Despite renewed pressure on fund managers to be more transparent on fees, the jargon can make it hard for investors to understand exactly what they are paying
Fund factsheets can contain a mix of different acronyms, but the most important is the OCF – the Ongoing Charges Figure. The OCF includes the annual management charges on the fund (also known as AMCs), as well as a variety of other operating costs and administration costs.
All regulated funds now must display their OCF, which is expressed as a percentage. This makes it a useful way to compare charges between different funds. If a fund has an OCF of 0.5%, this means at least 0.5% of the value of your fund is paid to the manager each year in charges. There will be additional costs to pay on top of this, explained below.
Remember, this charge is applied to the total value of your fund, including investment growth. It is not just a percentage of the contributions you have paid in.
KEEPING UP TO DATE
If you have been investing for several years you may remember the ‘Total Expense Ratio’ (TER), which was supplanted by the OCF in 2012. The two terms are broadly similar – both include the AMC plus some other fund expenses. The main difference is that the OCF includes some additional charges, such as the cost of producing reports and the fund manager’s research costs.
A ‘Total Expense Ratio’ implies that this includes all costs paid by the investors, which is not the case. Unfortunately, the OCF is also a slightly misleading name as it does not include all fund charges.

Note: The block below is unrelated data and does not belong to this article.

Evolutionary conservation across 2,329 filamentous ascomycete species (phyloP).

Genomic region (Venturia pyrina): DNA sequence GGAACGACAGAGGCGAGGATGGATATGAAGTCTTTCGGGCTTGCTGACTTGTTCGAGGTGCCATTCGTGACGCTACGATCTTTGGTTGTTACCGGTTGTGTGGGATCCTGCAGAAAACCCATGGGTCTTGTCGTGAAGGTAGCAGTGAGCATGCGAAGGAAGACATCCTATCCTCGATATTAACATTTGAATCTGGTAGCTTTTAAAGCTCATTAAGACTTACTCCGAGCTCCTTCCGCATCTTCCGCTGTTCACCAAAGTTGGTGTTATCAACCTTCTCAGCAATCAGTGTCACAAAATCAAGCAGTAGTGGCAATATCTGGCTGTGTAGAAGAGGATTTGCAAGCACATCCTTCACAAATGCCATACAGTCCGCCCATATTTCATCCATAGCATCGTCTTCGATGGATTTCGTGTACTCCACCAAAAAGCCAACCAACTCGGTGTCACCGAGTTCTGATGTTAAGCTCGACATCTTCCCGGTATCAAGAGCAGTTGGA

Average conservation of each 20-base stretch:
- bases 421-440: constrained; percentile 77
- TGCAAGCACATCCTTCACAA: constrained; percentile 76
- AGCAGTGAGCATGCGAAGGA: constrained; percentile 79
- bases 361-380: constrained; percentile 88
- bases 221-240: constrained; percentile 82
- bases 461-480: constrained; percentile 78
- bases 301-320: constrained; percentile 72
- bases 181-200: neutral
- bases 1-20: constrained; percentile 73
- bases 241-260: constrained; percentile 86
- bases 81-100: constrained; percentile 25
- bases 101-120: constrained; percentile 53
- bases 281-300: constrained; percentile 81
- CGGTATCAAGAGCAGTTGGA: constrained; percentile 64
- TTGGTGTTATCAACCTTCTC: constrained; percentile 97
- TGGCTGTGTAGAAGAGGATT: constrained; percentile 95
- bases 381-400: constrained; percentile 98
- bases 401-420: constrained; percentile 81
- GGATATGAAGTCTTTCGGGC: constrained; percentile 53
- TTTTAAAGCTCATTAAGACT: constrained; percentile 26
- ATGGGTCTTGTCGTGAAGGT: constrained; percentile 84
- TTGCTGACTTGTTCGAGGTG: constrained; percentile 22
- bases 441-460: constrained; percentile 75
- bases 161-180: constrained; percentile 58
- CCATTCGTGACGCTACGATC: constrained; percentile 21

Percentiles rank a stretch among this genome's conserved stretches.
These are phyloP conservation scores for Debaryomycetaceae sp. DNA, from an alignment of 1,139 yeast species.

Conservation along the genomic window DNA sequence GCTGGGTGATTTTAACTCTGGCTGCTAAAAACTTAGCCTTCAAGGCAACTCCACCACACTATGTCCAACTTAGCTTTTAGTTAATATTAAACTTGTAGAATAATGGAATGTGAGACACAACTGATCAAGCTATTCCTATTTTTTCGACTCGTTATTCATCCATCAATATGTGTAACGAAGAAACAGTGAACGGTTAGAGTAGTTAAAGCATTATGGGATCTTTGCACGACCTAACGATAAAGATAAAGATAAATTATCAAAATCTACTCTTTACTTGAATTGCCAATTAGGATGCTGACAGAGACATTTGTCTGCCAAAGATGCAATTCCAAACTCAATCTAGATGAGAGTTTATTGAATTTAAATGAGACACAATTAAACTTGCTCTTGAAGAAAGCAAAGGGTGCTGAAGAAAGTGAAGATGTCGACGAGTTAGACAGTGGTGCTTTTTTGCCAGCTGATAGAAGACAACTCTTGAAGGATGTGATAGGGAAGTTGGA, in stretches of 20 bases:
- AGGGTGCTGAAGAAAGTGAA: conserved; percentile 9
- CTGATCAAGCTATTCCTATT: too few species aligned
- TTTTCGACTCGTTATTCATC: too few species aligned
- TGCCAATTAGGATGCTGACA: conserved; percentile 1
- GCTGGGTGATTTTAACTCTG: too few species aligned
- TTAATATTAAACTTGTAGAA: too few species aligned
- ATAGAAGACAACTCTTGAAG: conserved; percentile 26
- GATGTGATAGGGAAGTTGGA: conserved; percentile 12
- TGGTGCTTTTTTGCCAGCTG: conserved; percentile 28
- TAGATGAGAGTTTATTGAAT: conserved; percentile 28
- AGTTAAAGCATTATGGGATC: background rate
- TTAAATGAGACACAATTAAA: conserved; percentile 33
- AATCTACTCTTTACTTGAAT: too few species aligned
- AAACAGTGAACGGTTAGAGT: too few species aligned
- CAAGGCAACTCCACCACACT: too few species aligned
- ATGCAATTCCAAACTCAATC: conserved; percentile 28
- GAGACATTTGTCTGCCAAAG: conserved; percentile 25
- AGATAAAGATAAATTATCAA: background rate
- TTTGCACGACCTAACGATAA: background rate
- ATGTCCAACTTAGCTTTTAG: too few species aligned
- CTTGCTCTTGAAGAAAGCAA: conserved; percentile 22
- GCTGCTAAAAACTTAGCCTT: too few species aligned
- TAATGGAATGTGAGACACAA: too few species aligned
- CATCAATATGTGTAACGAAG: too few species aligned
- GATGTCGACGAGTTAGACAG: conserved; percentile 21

The OCF represents the ongoing costs to the fund, which includes the AMC and other charges for services such as keeping a register of investors, calculating the price of the fund’s units or shares and keeping the fund’s assets safe.
The OCF is a slightly misleading name as it does not include all fund charges.
However, the OCF leaves out the transaction costs of buying and selling assets within the fund, including any commission paid to stockbrokers, dealing charges and stamp duty – which is levied on the purchase of nearly all UK shares.
These costs vary significantly from fund to fund, partly depending on how frequently the manager buys and sells shares. Since January 2018 fund managers have been required to include information on their transactional costs alongside the OCF. Transactional costs are projected based on previous actual dealing charges and can be a useful way for investors to understand what these additional expenses might be.
The new figures won’t include any initial charges, nor the cost of buying and holding a fund through a platform.
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The value of your investments, and the income from them, can go down as well as up and you may not get back the full amount you invested.
Past performance is not a reliable indicator of future performance.
Investing in shares should be regarded as a long-term investment and should fit in with your overall attitude to risk and financial circumstances.